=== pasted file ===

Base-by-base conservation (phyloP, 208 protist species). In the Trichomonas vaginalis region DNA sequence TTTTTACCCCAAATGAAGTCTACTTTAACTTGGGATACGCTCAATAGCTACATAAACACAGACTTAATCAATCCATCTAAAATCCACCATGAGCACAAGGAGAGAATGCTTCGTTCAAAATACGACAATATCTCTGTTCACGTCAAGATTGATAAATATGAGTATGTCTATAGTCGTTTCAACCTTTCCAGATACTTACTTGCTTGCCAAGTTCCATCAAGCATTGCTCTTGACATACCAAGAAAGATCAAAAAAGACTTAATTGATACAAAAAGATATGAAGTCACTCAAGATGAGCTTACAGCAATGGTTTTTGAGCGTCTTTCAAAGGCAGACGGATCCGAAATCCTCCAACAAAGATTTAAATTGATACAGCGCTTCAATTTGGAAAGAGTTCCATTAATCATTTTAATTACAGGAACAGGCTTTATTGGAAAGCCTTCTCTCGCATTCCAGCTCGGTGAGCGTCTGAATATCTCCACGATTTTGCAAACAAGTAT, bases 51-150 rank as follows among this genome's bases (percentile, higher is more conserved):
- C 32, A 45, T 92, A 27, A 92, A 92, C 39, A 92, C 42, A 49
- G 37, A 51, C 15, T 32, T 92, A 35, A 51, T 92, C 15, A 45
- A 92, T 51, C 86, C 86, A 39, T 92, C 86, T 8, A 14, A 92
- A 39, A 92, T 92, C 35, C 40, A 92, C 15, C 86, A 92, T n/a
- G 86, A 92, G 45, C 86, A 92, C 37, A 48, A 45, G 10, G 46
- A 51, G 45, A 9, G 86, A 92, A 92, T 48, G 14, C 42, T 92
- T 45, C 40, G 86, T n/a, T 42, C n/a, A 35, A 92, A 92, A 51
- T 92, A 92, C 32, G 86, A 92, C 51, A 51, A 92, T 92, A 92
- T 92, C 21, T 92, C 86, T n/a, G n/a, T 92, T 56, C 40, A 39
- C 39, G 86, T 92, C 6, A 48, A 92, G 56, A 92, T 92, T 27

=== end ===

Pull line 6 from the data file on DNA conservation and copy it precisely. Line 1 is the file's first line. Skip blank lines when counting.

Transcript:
- G 86, A 92, G 45, C 86, A 92, C 37, A 48, A 45, G 10, G 46